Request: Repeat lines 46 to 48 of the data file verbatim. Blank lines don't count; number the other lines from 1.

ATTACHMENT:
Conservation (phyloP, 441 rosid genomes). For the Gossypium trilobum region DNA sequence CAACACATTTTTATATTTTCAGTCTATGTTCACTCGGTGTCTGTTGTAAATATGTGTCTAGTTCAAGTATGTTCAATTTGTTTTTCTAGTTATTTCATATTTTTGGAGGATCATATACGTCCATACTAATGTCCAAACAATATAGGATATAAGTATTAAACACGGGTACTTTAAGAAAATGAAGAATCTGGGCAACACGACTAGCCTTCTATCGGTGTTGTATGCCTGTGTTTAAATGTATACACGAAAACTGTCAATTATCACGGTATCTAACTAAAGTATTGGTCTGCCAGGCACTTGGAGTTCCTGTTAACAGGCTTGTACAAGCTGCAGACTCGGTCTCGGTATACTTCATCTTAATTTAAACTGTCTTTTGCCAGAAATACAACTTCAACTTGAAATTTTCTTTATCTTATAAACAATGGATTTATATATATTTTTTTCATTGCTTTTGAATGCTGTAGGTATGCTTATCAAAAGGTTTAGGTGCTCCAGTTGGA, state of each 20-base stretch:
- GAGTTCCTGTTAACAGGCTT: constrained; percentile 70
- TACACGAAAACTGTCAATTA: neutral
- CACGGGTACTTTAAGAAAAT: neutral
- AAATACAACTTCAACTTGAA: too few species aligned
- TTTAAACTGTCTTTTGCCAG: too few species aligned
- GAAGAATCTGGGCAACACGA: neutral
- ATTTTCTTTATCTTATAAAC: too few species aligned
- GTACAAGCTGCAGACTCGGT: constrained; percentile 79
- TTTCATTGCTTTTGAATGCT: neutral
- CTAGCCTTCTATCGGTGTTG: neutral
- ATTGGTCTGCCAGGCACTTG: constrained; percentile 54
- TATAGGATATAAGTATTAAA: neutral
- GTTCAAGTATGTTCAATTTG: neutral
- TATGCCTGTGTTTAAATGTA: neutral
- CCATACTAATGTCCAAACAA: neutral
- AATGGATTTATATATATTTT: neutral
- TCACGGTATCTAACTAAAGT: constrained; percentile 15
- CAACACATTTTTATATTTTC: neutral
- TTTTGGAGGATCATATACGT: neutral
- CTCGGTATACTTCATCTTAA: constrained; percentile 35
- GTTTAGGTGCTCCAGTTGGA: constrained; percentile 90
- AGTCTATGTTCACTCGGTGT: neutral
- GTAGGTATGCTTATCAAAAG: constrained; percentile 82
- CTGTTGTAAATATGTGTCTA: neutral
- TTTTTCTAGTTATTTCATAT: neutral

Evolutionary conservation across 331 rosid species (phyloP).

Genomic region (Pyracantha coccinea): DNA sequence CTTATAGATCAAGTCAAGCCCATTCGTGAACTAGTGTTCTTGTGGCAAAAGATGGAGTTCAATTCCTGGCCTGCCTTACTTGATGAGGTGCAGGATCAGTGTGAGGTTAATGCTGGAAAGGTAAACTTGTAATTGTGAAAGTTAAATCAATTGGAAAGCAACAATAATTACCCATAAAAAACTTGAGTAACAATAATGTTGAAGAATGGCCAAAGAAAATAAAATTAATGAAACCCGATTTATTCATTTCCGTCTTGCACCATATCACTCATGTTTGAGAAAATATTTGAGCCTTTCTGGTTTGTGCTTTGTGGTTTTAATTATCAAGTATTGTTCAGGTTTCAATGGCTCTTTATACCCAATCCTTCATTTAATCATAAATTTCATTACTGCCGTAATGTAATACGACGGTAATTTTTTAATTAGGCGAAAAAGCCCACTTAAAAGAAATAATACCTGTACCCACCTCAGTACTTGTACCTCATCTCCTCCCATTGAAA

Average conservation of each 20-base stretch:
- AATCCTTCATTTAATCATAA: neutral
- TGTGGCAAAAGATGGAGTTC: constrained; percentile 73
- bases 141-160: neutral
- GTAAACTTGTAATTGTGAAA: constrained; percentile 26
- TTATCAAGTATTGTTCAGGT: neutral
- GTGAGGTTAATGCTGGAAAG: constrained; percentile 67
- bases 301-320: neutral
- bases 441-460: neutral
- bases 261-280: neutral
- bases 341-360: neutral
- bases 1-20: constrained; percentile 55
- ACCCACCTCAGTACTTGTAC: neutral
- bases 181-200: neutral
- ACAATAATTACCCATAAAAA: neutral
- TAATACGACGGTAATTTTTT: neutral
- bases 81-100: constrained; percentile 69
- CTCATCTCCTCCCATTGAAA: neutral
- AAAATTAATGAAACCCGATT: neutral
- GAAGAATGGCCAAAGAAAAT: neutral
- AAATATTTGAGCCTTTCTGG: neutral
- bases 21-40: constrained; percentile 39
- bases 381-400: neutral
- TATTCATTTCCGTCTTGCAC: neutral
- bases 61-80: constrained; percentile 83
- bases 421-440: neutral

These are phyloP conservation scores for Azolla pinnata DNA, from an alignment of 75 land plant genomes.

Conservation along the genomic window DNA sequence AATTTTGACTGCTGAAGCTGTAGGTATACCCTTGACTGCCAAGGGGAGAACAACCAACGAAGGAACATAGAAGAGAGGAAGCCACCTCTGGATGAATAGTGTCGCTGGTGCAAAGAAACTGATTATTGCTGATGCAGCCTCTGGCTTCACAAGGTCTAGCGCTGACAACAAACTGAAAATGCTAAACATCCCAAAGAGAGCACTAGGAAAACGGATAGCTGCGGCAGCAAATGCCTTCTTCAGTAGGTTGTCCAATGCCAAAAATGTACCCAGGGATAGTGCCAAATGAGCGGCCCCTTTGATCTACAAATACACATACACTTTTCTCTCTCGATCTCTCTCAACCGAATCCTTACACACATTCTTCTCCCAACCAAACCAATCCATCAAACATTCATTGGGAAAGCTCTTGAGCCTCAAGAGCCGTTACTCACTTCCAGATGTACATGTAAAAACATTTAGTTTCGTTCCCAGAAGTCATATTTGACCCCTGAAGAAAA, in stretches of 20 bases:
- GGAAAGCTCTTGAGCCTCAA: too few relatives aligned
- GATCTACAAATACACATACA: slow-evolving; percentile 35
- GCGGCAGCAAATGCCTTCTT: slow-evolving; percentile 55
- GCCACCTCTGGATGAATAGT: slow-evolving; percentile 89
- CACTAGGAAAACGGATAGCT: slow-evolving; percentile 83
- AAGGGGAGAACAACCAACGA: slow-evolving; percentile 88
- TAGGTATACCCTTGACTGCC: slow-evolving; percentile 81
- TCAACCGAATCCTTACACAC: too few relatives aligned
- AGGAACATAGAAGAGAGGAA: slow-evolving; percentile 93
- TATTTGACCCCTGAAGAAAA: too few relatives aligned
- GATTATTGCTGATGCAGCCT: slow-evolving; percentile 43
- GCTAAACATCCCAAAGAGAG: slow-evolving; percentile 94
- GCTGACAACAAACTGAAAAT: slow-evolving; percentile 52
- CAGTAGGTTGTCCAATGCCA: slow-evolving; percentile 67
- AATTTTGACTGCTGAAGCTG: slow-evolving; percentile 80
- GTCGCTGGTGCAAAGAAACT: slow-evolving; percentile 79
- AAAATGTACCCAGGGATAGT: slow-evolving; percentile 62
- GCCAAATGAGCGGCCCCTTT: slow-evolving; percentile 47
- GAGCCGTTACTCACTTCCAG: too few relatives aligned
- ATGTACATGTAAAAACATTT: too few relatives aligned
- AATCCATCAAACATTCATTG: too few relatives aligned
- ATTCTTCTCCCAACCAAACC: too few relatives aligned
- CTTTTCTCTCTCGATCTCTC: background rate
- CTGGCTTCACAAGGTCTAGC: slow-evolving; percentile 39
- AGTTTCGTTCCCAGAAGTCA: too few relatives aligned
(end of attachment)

- CTCATCTCCTCCCATTGAAA: neutral
- AAAATTAATGAAACCCGATT: neutral
- GAAGAATGGCCAAAGAAAAT: neutral